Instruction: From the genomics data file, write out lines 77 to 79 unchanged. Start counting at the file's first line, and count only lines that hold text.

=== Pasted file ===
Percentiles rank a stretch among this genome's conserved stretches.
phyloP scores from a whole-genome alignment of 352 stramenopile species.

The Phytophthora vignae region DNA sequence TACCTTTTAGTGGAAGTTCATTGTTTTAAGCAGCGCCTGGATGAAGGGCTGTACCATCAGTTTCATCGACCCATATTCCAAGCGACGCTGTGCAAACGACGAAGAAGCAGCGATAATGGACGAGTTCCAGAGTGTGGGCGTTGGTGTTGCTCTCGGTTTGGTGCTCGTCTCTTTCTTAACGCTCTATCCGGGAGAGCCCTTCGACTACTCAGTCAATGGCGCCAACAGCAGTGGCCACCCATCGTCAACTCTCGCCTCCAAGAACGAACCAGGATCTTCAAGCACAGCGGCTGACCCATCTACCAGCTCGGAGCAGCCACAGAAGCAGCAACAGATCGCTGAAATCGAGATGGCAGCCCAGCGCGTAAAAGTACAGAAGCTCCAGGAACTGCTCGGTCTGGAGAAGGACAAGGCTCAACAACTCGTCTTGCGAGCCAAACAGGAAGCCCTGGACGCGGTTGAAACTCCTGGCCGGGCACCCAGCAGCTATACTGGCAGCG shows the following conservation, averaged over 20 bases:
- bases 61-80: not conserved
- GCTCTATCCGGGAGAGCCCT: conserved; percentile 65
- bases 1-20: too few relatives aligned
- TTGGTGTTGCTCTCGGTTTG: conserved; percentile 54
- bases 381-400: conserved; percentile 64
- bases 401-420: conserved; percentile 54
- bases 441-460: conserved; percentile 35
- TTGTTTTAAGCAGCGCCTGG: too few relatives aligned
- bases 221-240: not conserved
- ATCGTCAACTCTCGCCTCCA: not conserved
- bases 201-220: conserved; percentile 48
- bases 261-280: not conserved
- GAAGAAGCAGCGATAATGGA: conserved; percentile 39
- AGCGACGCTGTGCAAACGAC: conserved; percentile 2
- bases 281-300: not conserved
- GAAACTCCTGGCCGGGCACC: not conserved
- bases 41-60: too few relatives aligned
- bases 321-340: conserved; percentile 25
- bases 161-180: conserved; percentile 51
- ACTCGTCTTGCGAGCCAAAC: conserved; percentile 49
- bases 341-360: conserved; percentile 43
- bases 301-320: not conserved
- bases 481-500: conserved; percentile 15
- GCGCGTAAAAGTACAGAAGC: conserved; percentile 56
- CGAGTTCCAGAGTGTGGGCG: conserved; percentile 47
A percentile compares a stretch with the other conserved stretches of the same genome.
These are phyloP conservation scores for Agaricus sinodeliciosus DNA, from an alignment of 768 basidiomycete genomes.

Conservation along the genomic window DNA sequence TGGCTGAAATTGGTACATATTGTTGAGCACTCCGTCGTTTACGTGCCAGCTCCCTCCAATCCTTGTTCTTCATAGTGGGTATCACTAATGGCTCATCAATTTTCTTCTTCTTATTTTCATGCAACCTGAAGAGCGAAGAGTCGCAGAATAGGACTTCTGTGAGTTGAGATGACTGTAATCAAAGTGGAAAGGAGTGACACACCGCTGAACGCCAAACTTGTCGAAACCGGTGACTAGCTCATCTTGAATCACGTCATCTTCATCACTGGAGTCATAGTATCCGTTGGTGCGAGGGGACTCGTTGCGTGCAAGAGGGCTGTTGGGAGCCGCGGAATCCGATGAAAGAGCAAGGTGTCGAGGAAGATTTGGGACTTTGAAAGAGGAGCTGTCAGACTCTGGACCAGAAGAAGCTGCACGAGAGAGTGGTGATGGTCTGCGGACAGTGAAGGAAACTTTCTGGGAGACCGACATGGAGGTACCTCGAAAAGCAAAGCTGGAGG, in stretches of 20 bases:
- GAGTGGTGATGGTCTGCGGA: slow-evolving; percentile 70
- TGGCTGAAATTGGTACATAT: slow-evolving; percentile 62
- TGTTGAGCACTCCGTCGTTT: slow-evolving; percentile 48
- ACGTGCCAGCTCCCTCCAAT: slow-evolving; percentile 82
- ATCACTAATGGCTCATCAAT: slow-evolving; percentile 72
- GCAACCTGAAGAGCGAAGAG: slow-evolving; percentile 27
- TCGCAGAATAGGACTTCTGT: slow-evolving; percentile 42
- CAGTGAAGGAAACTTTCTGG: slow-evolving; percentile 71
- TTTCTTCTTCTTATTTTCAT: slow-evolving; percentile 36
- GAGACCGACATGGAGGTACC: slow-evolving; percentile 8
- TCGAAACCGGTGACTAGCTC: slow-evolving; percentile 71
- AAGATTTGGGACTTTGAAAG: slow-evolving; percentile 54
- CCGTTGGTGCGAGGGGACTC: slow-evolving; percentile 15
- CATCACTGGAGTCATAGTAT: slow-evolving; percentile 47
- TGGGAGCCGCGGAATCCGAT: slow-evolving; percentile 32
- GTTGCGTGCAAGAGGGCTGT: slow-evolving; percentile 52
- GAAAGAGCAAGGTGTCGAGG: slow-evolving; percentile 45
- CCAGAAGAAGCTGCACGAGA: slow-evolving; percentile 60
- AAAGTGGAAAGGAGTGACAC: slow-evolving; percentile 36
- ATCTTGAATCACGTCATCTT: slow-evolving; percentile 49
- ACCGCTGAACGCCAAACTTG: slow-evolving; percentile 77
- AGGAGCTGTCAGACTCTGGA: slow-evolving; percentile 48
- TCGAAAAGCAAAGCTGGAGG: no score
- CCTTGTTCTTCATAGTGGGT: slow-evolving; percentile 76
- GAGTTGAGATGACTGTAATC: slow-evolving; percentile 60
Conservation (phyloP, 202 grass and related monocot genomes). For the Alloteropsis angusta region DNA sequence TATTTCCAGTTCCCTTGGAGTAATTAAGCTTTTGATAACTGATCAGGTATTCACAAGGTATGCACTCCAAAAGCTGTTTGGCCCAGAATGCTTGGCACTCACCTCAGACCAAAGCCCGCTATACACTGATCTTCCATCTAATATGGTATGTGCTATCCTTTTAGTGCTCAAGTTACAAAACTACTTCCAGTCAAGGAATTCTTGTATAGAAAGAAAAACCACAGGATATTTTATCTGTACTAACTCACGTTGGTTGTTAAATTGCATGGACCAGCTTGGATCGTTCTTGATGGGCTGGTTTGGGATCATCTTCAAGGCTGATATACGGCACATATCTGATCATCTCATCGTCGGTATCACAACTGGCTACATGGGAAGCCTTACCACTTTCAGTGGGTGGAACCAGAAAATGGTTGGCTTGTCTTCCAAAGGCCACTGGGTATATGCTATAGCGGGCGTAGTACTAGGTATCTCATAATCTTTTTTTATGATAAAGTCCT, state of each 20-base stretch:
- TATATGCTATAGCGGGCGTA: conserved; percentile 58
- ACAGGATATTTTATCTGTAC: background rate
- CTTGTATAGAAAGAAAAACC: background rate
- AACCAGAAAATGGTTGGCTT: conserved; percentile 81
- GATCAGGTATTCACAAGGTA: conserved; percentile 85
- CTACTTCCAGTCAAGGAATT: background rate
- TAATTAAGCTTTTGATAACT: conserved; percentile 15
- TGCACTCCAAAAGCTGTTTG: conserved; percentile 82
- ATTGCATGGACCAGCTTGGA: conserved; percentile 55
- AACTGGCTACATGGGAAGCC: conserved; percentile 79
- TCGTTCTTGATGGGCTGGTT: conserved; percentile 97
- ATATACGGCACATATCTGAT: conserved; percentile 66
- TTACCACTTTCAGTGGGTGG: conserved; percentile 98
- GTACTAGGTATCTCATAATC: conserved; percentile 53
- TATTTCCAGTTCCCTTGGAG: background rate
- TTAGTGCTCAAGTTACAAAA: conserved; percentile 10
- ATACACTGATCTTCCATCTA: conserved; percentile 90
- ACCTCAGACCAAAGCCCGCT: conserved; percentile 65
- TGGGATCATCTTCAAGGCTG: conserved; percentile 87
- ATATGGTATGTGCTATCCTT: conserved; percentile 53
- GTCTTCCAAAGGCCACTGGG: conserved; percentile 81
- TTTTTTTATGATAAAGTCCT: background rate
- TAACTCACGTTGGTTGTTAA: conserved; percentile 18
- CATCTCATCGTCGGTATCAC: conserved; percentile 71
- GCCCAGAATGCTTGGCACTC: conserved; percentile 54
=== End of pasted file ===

- ATATGGTATGTGCTATCCTT: conserved; percentile 53
- GTCTTCCAAAGGCCACTGGG: conserved; percentile 81
- TTTTTTTATGATAAAGTCCT: background rate